4. Skin for skin Among the conflicting interpretations of this difficult verse are, first, that a man will readily give the skin, that is, the life of others for his own skin or life. Just as by “life for life,” in Exodus 21:23, is meant the giving of one life for another, Job would gladly yield up every thing property, friends, relatives even, (so Satan meant to say,) if so be that his own precious life might be preserved. Such sacrifice, Satan insinuates, is no proof of godly fear; it is no more than what any one else would do under like circumstances. Touch his own life, and we shall see how he will curse thee. The second theory may be called that of mercantile exchange, as if the passage read “like for like,” “an equivalent for an equivalent,” “as one dead thing (=skin) resembles another dead thing.” Ewald. Thus so long as Job keeps his life, he is only half tried. Hitzig also interprets: One gives skin for skin; that is, every thing has its price, but a man will take nothing, and will give every thing, for his life: as in a storm the most precious freight is cast into the sea that the human freight may be saved. The Jewish expositors take the meaning to be, One gives up skin to preserve skin; that is, parts with a diseased limb for the sake of the rest; “one holds up the arm,” as Raschi suggests, “to avert the fatal blow from the head.” Third. Olshausen makes the saying to hinge upon the idea of person: “As long as thou leavest his person untouched, he will leave thee personally unassailed.” Renan regards it as a proverb, the sense of which is, that man is only moderately sensible to exterior losses, which do not touch his person. Fourth. Carey’s view is, that the proverb contains a sort of reductio ad absurdum argument, thus: Never expect a man to part with his skin unless you supply him with another; an impossible condition, and therefore equivalent to never expect that a man will part with his skin on any conditions whatever; in other words, On no terms will a man part with his life. To save his life, a man will part with every thing else. Fifth. A writer in Jour. of Sac. Literature, (January, 1859, p. 337) discards the idea of a proverb. He would translate בעד , around or about, instead of for, as it is in Job 1:10. The idea then would be, skin around skin, (meaning a succession of skins,) yea, all that a man hath around HIMSELF, will he surrender; but put forth thine hand now, and reach unto his bone and flesh. (Comp. Job 10:11.) The first of these opinions, which is also substantially that of Vaihinger, Dillmann, Heiligstedt, Canon Cook, etc., is unquestionably the most satisfactory. It is in keeping with the malicious aspersion upon human virtue that inaugurated the preceding trials, and is a charge of basal inhumanity upon our whole race. The selfish feelings, it means to say, are ever uppermost in man’s heart. The stoicism that Job has already shown is proof that he cares not if his whole family perish, so long as he can keep a whole skin.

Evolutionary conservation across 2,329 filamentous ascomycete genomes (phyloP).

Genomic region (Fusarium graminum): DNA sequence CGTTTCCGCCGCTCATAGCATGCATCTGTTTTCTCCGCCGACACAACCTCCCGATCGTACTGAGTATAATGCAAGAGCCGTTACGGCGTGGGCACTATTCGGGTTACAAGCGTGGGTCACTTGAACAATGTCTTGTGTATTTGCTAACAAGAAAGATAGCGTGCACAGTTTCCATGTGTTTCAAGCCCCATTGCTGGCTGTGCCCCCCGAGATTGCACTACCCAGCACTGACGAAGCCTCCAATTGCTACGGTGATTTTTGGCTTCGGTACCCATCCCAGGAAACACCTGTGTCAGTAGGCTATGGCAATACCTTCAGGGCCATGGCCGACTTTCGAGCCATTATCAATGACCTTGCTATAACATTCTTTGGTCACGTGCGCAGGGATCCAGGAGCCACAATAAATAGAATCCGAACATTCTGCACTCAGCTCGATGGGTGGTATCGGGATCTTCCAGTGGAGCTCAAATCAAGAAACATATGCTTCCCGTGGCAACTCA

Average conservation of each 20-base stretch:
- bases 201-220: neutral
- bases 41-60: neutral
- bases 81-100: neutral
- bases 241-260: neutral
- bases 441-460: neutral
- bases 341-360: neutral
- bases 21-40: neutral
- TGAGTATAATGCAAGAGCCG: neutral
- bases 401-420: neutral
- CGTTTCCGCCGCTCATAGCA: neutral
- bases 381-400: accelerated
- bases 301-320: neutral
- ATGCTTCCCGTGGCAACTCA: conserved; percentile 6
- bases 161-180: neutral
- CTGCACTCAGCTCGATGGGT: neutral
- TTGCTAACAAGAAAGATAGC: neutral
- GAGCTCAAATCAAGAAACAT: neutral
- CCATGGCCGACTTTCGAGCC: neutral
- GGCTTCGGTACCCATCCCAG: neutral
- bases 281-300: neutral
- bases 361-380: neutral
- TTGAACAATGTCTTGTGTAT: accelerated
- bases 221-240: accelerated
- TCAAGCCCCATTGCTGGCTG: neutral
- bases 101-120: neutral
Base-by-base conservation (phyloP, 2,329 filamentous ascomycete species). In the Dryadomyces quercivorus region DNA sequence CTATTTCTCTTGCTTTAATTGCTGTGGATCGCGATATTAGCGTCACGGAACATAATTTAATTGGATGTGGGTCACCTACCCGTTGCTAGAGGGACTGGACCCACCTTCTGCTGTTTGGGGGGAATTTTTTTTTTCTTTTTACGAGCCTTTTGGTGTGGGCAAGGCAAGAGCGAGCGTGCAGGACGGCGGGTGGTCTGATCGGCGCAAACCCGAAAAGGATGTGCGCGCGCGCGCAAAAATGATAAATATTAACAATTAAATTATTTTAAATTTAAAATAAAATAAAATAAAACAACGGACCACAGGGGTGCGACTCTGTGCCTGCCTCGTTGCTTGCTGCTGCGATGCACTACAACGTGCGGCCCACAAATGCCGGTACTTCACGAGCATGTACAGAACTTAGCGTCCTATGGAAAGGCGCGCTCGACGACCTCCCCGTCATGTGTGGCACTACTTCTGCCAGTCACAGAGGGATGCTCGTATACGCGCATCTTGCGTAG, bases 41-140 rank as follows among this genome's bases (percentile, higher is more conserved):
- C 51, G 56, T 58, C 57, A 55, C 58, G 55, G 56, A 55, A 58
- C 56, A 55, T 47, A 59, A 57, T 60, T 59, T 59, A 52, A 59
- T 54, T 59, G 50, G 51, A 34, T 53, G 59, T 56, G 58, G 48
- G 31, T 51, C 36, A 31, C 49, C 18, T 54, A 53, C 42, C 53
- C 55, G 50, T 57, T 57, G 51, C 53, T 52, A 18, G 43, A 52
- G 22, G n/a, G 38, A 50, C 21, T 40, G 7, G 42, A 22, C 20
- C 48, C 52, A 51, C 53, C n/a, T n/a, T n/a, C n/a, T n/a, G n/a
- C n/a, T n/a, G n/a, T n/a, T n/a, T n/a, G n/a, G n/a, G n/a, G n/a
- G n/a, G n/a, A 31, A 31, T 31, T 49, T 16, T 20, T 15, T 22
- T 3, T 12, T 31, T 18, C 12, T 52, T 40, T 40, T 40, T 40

Verse 5